Complete Repertoire for White after 1.c4 e5 2.g3 - Part 2
In the second database of his English series, GM Michael Roiz completes his repertoire after 1.c4 e5 2.g3. Contrary to Part 1, with rare exceptions, the current database features systems in which the play is more positional. Therefore, when studying this database, one should mostly concentrate on the understanding of the typical pawn structures and plans.
In what concerns the theory, true to his approach, GM Roiz always tries to come up with original and less explored concepts.
The database is structured in the following way:
- Overview of 11 most important typical positions
- 11 theoretical chapters with "Key Ideas" section attached to each one of them
- 10 interactive test positions
11 Most Important Typical Positions
Make sure to read this section before proceeding with the theoretical part of the database.
The author provides an overview of the 10 most important typical positions.
Let's take a look at 2 of them.
Typical Position 1
This typical structure arises in the line 1.c4 e5 2.g3 g6 3.d4 d6 4.dxe5. Positionally speaking, Black is perfectly fine. He has good control of the centre and all his pieces have good perspectives. A dream setup would be ...Nd7, ...c7-c6, ...Kc7, ...Bg7, ...f7-f5, ...e5-e4, ...Nf6, and ...Ne5. Therefore, White should play dynamically. In the concrete position, the most precise continuation would be 1.Bh3! In this structure, the light-squared bishop is White's most problematic piece. In a case of Bg2, Black can always restrict the bishop by means of ...c7-c6. Therefore, with his last move, White is trying to provoke an exchange, even at the price of a pawn sacrifice. A possible continuation would be 1...Bxc4 2.b3 Ba6 3.f4! Another energetic move which perfectly fits into the spirit of the position. 3...Nc6 4.Bb2! White is planning to continue with 0-0-0 followed by Nf3 and Nd5. It is difficult for Black to coordinate his pieces.
Typical Position 2
Compared to the previous position, Black has managed to further expand in the centre by means of ...e5-e4 followed by ...f7-f5. Once again, structurally speaking, Black is doing very well. With a king in the centre and development problems, however, the overextended centre may cause troubles. Of course, White should play energetically. In this position, the thematic reaction is 1.f3! destroying Black's centre. White is trying to provoke the move ...exf3. Being underdeveloped, Black cannot support his e4-pawn. A possible continuation would be 1...Na6 2.Bg2 exf3 3.exf3 with a huge positional advantage for White. In this structure, the f5-pawn turns out to be a huge problem for Black. The restricted c8-bishop and the weak e5-square give White a huge advantage. Had the pawn been on f6, Black's position would have been playable. White can now follow with simple moves such as f3-f4 and Re1-e5. Another typical idea in this structure is to activate the g2-bishop by means of b2-b4-b5.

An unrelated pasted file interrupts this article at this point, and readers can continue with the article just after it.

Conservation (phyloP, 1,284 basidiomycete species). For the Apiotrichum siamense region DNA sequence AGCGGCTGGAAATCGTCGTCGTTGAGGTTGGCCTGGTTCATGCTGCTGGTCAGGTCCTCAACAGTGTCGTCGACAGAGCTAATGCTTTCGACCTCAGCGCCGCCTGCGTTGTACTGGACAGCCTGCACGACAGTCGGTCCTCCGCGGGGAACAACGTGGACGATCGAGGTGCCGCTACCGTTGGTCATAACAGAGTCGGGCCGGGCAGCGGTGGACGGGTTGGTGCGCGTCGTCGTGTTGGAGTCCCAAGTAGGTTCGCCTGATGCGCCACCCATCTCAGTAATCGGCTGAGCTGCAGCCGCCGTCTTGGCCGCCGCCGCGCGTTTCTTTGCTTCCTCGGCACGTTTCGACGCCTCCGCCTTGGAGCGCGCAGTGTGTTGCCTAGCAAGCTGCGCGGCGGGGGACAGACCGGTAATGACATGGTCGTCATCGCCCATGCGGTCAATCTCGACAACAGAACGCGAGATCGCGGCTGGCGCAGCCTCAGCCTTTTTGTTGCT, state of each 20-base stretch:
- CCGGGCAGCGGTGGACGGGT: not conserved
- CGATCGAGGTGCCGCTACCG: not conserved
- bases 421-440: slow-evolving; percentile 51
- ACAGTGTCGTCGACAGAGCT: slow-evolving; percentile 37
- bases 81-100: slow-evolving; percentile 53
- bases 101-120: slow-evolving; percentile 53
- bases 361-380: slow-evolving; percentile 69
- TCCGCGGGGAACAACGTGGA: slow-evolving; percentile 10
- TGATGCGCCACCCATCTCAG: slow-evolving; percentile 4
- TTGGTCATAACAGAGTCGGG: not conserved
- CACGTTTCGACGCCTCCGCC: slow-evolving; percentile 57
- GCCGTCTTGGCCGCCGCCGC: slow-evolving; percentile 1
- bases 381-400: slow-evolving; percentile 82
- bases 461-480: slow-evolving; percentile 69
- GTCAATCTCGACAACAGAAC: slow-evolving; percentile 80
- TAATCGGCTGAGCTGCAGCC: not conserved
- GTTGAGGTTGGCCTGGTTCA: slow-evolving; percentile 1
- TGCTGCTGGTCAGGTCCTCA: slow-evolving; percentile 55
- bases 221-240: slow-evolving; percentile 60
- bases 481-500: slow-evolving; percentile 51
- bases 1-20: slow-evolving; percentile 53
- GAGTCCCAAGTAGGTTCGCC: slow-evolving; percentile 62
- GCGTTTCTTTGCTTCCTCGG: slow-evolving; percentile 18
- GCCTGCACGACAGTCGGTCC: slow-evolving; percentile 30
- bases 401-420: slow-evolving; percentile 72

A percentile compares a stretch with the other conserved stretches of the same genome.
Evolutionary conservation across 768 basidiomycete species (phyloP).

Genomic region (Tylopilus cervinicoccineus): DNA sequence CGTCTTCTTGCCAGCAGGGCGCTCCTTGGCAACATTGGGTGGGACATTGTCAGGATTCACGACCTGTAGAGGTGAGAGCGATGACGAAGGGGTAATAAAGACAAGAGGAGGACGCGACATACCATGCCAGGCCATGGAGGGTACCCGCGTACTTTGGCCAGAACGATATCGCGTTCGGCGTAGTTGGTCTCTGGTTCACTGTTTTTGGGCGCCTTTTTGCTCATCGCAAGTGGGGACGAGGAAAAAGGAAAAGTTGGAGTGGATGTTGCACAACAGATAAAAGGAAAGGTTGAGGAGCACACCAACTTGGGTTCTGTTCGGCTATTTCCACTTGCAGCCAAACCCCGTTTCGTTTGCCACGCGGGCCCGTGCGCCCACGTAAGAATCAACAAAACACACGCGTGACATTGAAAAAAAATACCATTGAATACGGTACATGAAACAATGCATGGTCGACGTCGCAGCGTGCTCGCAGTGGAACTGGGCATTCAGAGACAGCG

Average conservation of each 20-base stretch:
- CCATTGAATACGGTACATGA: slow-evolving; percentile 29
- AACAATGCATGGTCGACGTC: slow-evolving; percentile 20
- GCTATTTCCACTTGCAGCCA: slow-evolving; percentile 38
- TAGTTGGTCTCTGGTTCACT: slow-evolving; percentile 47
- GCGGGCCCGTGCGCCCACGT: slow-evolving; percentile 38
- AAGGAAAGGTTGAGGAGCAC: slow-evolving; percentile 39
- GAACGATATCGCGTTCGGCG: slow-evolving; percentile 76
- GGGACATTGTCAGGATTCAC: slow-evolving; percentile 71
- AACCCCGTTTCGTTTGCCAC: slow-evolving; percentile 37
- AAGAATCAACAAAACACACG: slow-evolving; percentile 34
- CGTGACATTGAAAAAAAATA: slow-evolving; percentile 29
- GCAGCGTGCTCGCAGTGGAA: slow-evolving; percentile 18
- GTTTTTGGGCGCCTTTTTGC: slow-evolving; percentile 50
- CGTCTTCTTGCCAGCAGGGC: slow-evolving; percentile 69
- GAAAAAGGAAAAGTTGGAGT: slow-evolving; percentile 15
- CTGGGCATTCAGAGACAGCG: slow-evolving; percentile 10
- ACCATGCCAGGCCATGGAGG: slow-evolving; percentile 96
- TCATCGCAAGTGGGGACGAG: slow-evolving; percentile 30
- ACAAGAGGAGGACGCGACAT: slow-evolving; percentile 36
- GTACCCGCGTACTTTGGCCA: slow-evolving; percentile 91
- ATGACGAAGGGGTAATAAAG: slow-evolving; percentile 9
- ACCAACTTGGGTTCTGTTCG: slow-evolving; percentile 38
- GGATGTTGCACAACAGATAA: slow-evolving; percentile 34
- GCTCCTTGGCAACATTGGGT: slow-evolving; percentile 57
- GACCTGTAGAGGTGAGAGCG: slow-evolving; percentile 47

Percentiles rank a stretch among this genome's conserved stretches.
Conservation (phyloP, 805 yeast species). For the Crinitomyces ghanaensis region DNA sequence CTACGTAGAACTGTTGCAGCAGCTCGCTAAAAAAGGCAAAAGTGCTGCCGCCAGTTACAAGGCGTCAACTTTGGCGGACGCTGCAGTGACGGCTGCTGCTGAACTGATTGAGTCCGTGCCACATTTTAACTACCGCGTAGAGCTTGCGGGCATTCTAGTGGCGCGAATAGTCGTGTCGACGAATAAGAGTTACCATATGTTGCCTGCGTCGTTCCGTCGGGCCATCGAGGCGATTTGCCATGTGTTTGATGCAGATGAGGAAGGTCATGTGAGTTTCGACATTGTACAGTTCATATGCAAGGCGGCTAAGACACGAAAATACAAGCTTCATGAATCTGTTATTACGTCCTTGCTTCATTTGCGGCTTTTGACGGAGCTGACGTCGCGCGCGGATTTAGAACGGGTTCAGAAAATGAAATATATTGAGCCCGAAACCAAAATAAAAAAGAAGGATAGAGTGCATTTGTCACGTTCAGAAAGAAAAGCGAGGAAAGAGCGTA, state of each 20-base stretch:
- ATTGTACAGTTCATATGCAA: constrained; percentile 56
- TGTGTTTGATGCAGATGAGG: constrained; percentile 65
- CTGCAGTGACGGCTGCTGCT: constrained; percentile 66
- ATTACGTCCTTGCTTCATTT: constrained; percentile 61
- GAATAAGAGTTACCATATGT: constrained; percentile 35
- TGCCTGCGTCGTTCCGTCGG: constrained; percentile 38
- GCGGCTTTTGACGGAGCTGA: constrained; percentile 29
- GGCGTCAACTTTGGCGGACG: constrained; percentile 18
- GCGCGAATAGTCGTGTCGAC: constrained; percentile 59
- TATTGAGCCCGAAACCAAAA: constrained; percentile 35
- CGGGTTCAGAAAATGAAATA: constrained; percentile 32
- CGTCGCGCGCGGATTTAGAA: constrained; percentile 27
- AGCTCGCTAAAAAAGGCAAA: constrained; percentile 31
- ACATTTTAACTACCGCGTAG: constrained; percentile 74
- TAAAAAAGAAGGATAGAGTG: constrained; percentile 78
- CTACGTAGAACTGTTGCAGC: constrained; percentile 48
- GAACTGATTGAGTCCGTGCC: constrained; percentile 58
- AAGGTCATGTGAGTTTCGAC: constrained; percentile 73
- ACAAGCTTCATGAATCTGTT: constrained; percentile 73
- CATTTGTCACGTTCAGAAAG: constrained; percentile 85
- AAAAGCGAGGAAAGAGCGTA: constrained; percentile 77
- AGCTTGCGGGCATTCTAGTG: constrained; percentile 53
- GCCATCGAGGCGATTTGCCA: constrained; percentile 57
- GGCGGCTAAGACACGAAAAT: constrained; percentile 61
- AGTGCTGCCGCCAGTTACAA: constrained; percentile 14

The remaining 9 typical positions are explained in the same way.
The theoretical part consists of 10 chapters. As pointed out in the introduction, before each chapter, the author explains the most important key ideas in this chapter.
Chapter 1 - 1.c4 e5 2.g3 g6
A flexible move. Black opts for a fianchetto while the development of his other minor pieces is delayed for a while. The main drawback of this approach is the lack of central control. Therefore, White's best option is to immediately strike in the centre by means of 3.d4. At this point, Black should decide between two pawn structures - symmetrical structure arising after 3...d6 4.dxe5 dxe5 or giving White a space advantage after allowing the exchange of the central pawns. In the first case, Black will face some dynamic problems due to inferior development. On the other hand, if he exchanges the central pawns, White would enjoy a long-term static advantage.